This species is found in ponds and swamps. It occurs in shallow, sluggish, or standing water habitats with a lot of aquatic vegetation. It is also common in the floodplain of the lower Mekong.
These fish are silvery colored with a slightly greenish hue similar to the soft glow of moonlight. The moonlight gourami’s concavely sloped head distinguishes it from other gourami varieties. The males can be identified by the orange to red coloration of the pelvic fins, as well as the long dorsal fins which ends in a point. In females, the pelvic fins are colorless to yellow, and the dorsal fins are shorter and rounder. During spawning, in males, the orange thread-like ventral fins will intensify and become red.
Like all labyrinth fish, the moonlight gourami has a special lung-like organ that allows it to breathe air directly. Because of this labyrinth organ, it is not unusual to see it go to the surface and gulp air. The ability to breathe air allows the Moonlight Gourami to survive in very low oxygen situations. In fact, if it remains moist it can actually survive out of water for up to several hours.
As with other labyrinth fish, these species are oviparous and employ bubble nests in reproduction and care of fry. The male moonlight gourami begins the spawning process by carefully preparing a bubble nest; this bubble nest tends not to incorporate much plant matter and the bubbles may float around freely. It will then begin to court the female under it by performing a "courtship dance" behavior. Spawning culminates when the male finally wraps itself around the female. While in this embrace, the male turns the female on to her back triggering the female to release her eggs. Up to 2000 eggs may be laid during spawning. The male will fertilize the eggs as they float up to the prepared bubble nest. In the safety of the bubble nest the eggs will incubate for about two to three days before finally hatching.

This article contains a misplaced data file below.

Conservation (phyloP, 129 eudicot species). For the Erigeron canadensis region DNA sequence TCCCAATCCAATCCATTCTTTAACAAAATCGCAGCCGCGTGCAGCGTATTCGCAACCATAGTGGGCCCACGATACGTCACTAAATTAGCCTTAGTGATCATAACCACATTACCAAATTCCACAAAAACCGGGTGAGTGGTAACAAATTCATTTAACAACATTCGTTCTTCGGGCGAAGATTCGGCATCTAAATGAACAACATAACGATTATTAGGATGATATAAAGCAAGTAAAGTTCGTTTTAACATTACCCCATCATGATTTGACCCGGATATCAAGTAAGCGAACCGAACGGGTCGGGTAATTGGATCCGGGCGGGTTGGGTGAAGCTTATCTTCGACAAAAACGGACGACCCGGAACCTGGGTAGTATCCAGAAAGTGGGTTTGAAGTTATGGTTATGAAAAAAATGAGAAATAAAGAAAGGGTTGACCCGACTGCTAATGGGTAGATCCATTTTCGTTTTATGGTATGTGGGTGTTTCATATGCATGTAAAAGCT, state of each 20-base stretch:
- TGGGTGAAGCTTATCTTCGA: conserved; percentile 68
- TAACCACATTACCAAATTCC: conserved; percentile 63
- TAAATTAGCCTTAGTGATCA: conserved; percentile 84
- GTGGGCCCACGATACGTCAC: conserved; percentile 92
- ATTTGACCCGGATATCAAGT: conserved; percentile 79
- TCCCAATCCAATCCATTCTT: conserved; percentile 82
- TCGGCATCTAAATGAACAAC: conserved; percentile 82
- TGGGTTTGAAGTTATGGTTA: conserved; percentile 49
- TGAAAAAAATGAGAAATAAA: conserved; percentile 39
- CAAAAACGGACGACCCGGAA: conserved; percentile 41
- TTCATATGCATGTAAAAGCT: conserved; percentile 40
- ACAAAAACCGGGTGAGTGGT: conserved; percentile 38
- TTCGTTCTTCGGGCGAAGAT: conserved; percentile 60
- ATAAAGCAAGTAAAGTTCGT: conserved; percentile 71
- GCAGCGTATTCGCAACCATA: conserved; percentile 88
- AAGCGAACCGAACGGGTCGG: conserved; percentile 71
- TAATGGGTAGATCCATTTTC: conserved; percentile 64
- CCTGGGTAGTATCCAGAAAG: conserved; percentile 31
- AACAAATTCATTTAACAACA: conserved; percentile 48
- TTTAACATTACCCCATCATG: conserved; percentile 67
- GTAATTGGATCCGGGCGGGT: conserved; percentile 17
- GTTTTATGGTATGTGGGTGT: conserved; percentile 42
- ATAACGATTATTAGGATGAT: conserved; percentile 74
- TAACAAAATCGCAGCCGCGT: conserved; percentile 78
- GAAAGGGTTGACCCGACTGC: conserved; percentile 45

It thrives in a heavily planted aquarium. Preferable vegetation are the sturdy Java fern and Vallisneria. The moonlight gourami are social and peaceful fish that are suitable for community tanks. However, large specimens, particularly males, may attack others of the same or closely-related species. On the other hand, the moonlight gourami could be a shy and timid fish that regularly hides behind vegetation and gets bullied by more aggressive tank mates. The moonlight gourami is also a top or middle tank-level dweller. Minimum tank size requirement is 20 gallons.
The moonlight gourami will accept flakes, frozen and live foods. However, in the case of community tanks, other large, fast fish can scare the moonlight gourami away from food as the timid gourami does not compete well for its meal even if starving.
Once the eggs hatch, the fry must be fed very fine foods several times daily. The fry are tiny and delicate for the first few weeks of their lives. Most losses of fry are due to the lack of adequate food or low water temperature. Live foods such as daphnia, artemia and rotifers are ideal. However, very finely chopped lettuce, banana skins, and finely ground flake food can also be used to feed the young. The water temperature in the low to middle 80 degrees Fahrenheit are ideal while the fry are growing.